The three essays in this special issue come together to confirm the value of exploring varying domestic expressions of and adaptations to international legal ideals. In each polity, lawmakers have viewed the terms “slavery” and “slave labor” in part through a domestic historical lens, and have drafted (or failed to draft) legislation accordingly. The United States inherited core concepts dating back to the moment of abolition of chattel slavery, and thus initially built its prohibitions of modern slavery on nineteenth-century rights guarantees and anti-peonage statutes, later reinforced by modern concepts of human trafficking. Having just emerged from a long dictatorship ...


United Nations Against Slavery: Unravelling Concepts, Institutions And Obligations, Vladislava Stoyanova Nov 2017

United Nations Against Slavery: Unravelling Concepts, Institutions And Obligations, Vladislava Stoyanova

Michigan Journal of International Law

The article starts with a section containing a historical description (Part I). The turn to broader historical accounts is apposite since the engagement of international law with slavery, servitude, and forced labor predates the emergence of international human rights law. It is also important to clarify whether there is any continuity between these earlier engagements of international law and Article 8 of the ICCPR. When it comes to slavery, it is important to consider the practices to which this label was attached and how this still influences the contemporary understanding of the term. Notably, the terminological fragmentation between slavery and ...


Contemporary Practice Of The United States Relating To International Law, Kristina Daugirdas, Julian Davis Mortenson Jul 2017

Contemporary Practice Of The United States Relating To International Law, Kristina Daugirdas, Julian Davis Mortenson

Articles

In this section: • Trump Administration Takes Steps to Implement Bilateral Agreement with Australia Regarding Refugees • Trump Administration Criticizes NATO Members for Failing to Meet Defense Spending Guideline; United States Joins Other NATO Members in Supporting Montenegro’s Membership in the Organization • President Trump Issues Executive Orders Suspending Refugee Program and Barring Entry by Individuals from Specified Countries • Trump Administration Maintains Nuclear Deal with Iran, Despite Persistent Skepticism • United States Strikes Syrian Government Airbase in Response to Chemical Weapons Attacks by Syrian Forces; Two Additional Strikes on Syrian Government Forces Justified by Defense of Troops Rationale • United States Alleges Russia Continues ...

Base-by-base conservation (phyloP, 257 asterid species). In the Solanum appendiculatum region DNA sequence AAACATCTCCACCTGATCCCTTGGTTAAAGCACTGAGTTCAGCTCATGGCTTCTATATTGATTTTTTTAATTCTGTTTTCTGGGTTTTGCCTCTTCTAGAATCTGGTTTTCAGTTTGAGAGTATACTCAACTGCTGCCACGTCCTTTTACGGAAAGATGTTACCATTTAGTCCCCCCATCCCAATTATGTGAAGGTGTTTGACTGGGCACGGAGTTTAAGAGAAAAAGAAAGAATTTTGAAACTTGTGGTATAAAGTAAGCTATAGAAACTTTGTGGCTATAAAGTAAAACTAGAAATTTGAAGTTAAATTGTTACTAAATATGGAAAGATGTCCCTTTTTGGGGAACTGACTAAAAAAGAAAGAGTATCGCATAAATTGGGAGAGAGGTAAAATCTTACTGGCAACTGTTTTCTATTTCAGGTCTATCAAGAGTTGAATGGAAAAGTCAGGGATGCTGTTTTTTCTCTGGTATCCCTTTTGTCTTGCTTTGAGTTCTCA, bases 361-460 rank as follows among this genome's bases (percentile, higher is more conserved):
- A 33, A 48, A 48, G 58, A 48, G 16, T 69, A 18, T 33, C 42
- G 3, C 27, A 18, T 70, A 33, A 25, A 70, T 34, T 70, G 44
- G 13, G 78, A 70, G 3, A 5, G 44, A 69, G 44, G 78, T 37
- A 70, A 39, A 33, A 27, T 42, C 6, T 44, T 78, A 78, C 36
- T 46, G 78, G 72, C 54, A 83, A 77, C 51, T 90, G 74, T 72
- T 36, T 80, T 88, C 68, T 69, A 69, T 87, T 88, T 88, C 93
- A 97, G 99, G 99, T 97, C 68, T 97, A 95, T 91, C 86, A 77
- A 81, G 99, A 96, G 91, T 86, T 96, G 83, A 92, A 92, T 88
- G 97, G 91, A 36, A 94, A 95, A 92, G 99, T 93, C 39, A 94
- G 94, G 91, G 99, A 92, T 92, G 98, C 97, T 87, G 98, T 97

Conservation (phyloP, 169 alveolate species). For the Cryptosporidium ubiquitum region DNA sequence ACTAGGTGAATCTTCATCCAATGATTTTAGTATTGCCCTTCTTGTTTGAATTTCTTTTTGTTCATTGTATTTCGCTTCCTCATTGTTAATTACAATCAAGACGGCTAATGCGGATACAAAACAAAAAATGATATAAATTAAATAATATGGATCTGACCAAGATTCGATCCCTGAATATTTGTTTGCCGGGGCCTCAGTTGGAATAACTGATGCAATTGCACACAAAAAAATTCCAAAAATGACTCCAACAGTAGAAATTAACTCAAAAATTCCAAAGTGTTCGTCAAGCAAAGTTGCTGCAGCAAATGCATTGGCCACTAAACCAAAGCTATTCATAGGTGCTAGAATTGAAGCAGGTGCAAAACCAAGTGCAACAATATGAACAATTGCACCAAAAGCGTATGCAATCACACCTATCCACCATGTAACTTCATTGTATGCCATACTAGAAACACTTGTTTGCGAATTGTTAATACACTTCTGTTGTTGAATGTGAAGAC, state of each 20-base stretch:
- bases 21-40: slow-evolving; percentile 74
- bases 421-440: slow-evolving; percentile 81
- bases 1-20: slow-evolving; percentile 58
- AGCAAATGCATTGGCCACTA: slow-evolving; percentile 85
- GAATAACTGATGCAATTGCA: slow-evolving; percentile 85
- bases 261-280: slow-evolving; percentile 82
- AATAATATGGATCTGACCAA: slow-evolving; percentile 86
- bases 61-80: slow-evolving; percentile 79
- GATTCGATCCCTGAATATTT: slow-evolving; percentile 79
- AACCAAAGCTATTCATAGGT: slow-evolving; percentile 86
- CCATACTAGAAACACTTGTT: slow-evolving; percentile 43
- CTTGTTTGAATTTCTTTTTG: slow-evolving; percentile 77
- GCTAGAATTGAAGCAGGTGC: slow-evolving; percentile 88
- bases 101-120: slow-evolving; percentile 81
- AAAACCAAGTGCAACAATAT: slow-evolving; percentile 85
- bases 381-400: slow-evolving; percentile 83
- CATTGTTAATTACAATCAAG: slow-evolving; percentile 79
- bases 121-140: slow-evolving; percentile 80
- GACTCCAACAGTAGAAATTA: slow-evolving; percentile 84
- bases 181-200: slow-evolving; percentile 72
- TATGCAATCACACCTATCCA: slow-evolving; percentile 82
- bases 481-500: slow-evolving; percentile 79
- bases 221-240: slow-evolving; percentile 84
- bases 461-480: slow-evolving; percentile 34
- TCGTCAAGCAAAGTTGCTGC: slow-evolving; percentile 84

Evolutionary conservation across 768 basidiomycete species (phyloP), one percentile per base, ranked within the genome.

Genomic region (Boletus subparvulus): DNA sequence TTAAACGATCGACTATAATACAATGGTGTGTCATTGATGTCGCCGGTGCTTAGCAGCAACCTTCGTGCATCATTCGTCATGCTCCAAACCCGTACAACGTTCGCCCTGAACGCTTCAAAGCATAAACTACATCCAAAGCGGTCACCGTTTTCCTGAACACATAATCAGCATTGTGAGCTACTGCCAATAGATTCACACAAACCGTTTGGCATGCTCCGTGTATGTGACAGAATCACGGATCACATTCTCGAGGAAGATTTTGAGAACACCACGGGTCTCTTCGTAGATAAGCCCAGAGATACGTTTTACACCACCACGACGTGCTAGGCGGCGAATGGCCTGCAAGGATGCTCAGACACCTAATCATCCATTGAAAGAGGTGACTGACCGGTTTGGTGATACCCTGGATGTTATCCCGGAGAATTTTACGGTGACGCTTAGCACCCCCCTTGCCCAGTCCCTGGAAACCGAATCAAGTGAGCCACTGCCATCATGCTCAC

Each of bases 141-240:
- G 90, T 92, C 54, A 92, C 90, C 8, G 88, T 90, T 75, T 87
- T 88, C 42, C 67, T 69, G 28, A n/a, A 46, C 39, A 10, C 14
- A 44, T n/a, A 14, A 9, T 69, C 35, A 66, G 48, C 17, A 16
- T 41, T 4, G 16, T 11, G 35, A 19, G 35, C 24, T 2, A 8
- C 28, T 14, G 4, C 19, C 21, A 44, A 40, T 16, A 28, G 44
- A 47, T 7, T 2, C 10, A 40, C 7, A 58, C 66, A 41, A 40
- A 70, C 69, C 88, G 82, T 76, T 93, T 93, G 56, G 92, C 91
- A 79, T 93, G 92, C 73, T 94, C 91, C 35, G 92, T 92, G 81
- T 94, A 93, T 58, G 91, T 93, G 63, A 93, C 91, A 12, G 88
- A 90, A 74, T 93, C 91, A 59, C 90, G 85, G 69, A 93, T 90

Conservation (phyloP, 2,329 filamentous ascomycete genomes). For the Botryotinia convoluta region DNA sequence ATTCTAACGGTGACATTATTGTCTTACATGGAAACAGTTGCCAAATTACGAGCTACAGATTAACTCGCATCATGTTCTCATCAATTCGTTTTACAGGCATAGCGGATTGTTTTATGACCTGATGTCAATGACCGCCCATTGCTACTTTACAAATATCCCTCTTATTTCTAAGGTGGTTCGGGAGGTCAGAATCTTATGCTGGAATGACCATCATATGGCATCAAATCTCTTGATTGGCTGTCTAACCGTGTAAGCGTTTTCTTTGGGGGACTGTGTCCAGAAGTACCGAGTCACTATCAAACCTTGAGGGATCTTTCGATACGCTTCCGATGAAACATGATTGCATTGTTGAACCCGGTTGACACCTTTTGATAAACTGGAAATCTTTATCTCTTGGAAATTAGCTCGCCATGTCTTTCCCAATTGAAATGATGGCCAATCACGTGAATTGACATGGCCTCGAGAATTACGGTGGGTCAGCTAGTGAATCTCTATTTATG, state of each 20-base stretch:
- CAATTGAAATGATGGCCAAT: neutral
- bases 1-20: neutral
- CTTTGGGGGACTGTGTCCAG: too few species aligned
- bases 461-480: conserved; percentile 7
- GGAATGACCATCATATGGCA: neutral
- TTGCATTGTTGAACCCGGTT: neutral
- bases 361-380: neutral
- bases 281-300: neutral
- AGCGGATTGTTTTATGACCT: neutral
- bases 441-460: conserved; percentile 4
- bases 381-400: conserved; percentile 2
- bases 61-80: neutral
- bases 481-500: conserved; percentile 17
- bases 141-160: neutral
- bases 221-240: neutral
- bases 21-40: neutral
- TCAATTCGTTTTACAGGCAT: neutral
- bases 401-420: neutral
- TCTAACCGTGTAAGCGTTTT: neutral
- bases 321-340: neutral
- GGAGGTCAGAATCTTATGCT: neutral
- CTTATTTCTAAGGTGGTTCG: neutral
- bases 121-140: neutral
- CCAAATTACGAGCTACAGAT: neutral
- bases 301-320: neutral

Statutory Progress And Obstacles To Achieving An Effective Criminal Legislation Against The Modern Day Forms Of Slavery: The Case Of France, Bénédicte Bourgeois Jan 2017

Statutory Progress And Obstacles To Achieving An Effective Criminal Legislation Against The Modern Day Forms Of Slavery: The Case Of France, Bénédicte Bourgeois

Michigan Journal of International Law

In August 2013, the French Parliament passed a statute meant to bring domestic law into conformity with several European legal instruments recently adopted. The statute explicitly addressed for the first time contemporary forms of slavery, servitude, and forced labor by establishing a set of four offenses that criminalize these three types of severe labor exploitation. For lawmakers as well as for many stakeholders in the fight against modern-day slavery, that achievement marked the culmination of a series of piecemeal amendments to criminal law and narrow advances in case law, which gradually enhanced the penal repression of modern-day slavery over the ...


Non-Refoulement In A World Of Cooperative Deterrence, James C. Hathaway, Thomas Gammeltoft-Hansen Jan 2015

Non-Refoulement In A World Of Cooperative Deterrence, James C. Hathaway, Thomas Gammeltoft-Hansen

Articles

Developed states have what might charitably be called a schizophrenic attitude towards international refugee law. Determined to remain formally engaged with refugee law and yet unwavering in their commitment to avoid assuming their fair share of practical responsibilities under that regime, wealthier countries have embraced the politics of non-entrée, comprising efforts to keep refugees away from their territories but without formally resiling from treaty obligations. As the early generation of non-entrée practices — visa controls and carrier sanctions, the establishment of “international zones,” and high seas deterrence — have proved increasingly vulnerable to practical and legal challenges, new forms of non-entrée predicated ...


Reconstructing The Effective Control Criterion In Extraterritorial Human Rights Breaches: Direct Attribution Of Wrongfulness, Due Diligence, And Concurrent Responsibility, Vassilis P. Tzevelekos Sep 2014

Reconstructing The Effective Control Criterion In Extraterritorial Human Rights Breaches: Direct Attribution Of Wrongfulness, Due Diligence, And Concurrent Responsibility, Vassilis P. Tzevelekos

Michigan Journal of International Law